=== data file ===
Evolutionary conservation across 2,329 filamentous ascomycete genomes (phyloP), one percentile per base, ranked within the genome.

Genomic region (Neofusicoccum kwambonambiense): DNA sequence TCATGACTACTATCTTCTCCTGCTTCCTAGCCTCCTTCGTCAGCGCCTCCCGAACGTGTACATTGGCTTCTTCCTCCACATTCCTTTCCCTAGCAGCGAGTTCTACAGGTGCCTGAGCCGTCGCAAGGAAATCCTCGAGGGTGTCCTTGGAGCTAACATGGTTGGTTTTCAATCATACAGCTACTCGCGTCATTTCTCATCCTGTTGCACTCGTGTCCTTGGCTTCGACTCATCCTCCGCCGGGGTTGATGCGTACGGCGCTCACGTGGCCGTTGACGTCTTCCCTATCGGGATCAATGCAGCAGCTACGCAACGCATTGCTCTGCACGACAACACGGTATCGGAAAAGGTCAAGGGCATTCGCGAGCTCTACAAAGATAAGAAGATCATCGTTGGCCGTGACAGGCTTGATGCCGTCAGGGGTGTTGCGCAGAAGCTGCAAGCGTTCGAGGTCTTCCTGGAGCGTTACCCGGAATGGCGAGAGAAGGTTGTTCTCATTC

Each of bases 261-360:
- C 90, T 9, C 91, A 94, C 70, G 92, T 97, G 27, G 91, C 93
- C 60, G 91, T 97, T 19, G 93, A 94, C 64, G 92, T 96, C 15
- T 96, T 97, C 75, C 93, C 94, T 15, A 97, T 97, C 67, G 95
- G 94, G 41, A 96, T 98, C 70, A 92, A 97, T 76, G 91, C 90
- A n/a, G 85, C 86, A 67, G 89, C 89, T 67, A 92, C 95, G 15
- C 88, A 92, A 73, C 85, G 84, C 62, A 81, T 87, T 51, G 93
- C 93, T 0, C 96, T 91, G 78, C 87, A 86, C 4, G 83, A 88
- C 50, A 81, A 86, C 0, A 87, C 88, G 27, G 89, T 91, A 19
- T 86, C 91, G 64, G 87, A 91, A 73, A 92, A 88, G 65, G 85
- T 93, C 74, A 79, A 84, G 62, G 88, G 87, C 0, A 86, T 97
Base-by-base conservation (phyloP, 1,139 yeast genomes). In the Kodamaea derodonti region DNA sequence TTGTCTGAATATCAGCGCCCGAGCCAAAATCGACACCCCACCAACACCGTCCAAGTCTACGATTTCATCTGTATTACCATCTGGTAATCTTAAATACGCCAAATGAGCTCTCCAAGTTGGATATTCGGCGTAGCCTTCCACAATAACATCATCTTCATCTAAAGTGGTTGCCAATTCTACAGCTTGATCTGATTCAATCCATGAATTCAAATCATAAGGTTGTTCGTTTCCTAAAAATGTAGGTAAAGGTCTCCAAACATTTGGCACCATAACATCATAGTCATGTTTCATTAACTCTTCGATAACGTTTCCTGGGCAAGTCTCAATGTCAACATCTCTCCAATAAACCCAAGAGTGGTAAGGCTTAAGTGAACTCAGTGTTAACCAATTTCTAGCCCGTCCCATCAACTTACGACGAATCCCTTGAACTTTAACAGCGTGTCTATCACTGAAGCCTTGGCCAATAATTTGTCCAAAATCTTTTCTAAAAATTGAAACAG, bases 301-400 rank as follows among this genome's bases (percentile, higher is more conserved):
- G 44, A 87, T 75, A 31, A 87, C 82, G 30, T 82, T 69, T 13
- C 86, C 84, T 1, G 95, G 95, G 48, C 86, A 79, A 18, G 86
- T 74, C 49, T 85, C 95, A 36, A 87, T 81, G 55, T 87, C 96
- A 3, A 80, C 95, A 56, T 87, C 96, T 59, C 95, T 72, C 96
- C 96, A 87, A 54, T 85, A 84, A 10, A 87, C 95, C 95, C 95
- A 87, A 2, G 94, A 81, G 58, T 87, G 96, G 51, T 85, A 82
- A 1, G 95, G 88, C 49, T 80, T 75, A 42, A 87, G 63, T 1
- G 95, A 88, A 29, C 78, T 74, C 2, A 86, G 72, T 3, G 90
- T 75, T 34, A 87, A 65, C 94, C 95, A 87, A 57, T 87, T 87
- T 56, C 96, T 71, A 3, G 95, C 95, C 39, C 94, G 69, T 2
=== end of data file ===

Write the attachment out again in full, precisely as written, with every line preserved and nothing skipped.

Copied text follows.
Evolutionary conservation across 2,329 filamentous ascomycete genomes (phyloP), one percentile per base, ranked within the genome.

Genomic region (Neofusicoccum kwambonambiense): DNA sequence TCATGACTACTATCTTCTCCTGCTTCCTAGCCTCCTTCGTCAGCGCCTCCCGAACGTGTACATTGGCTTCTTCCTCCACATTCCTTTCCCTAGCAGCGAGTTCTACAGGTGCCTGAGCCGTCGCAAGGAAATCCTCGAGGGTGTCCTTGGAGCTAACATGGTTGGTTTTCAATCATACAGCTACTCGCGTCATTTCTCATCCTGTTGCACTCGTGTCCTTGGCTTCGACTCATCCTCCGCCGGGGTTGATGCGTACGGCGCTCACGTGGCCGTTGACGTCTTCCCTATCGGGATCAATGCAGCAGCTACGCAACGCATTGCTCTGCACGACAACACGGTATCGGAAAAGGTCAAGGGCATTCGCGAGCTCTACAAAGATAAGAAGATCATCGTTGGCCGTGACAGGCTTGATGCCGTCAGGGGTGTTGCGCAGAAGCTGCAAGCGTTCGAGGTCTTCCTGGAGCGTTACCCGGAATGGCGAGAGAAGGTTGTTCTCATTC

Each of bases 261-360:
- C 90, T 9, C 91, A 94, C 70, G 92, T 97, G 27, G 91, C 93
- C 60, G 91, T 97, T 19, G 93, A 94, C 64, G 92, T 96, C 15
- T 96, T 97, C 75, C 93, C 94, T 15, A 97, T 97, C 67, G 95
- G 94, G 41, A 96, T 98, C 70, A 92, A 97, T 76, G 91, C 90
- A n/a, G 85, C 86, A 67, G 89, C 89, T 67, A 92, C 95, G 15
- C 88, A 92, A 73, C 85, G 84, C 62, A 81, T 87, T 51, G 93
- C 93, T 0, C 96, T 91, G 78, C 87, A 86, C 4, G 83, A 88
- C 50, A 81, A 86, C 0, A 87, C 88, G 27, G 89, T 91, A 19
- T 86, C 91, G 64, G 87, A 91, A 73, A 92, A 88, G 65, G 85
- T 93, C 74, A 79, A 84, G 62, G 88, G 87, C 0, A 86, T 97
Base-by-base conservation (phyloP, 1,139 yeast genomes). In the Kodamaea derodonti region DNA sequence TTGTCTGAATATCAGCGCCCGAGCCAAAATCGACACCCCACCAACACCGTCCAAGTCTACGATTTCATCTGTATTACCATCTGGTAATCTTAAATACGCCAAATGAGCTCTCCAAGTTGGATATTCGGCGTAGCCTTCCACAATAACATCATCTTCATCTAAAGTGGTTGCCAATTCTACAGCTTGATCTGATTCAATCCATGAATTCAAATCATAAGGTTGTTCGTTTCCTAAAAATGTAGGTAAAGGTCTCCAAACATTTGGCACCATAACATCATAGTCATGTTTCATTAACTCTTCGATAACGTTTCCTGGGCAAGTCTCAATGTCAACATCTCTCCAATAAACCCAAGAGTGGTAAGGCTTAAGTGAACTCAGTGTTAACCAATTTCTAGCCCGTCCCATCAACTTACGACGAATCCCTTGAACTTTAACAGCGTGTCTATCACTGAAGCCTTGGCCAATAATTTGTCCAAAATCTTTTCTAAAAATTGAAACAG, bases 301-400 rank as follows among this genome's bases (percentile, higher is more conserved):
- G 44, A 87, T 75, A 31, A 87, C 82, G 30, T 82, T 69, T 13
- C 86, C 84, T 1, G 95, G 95, G 48, C 86, A 79, A 18, G 86
- T 74, C 49, T 85, C 95, A 36, A 87, T 81, G 55, T 87, C 96
- A 3, A 80, C 95, A 56, T 87, C 96, T 59, C 95, T 72, C 96
- C 96, A 87, A 54, T 85, A 84, A 10, A 87, C 95, C 95, C 95
- A 87, A 2, G 94, A 81, G 58, T 87, G 96, G 51, T 85, A 82
- A 1, G 95, G 88, C 49, T 80, T 75, A 42, A 87, G 63, T 1
- G 95, A 88, A 29, C 78, T 74, C 2, A 86, G 72, T 3, G 90
- T 75, T 34, A 87, A 65, C 94, C 95, A 87, A 57, T 87, T 87
- T 56, C 96, T 71, A 3, G 95, C 95, C 39, C 94, G 69, T 2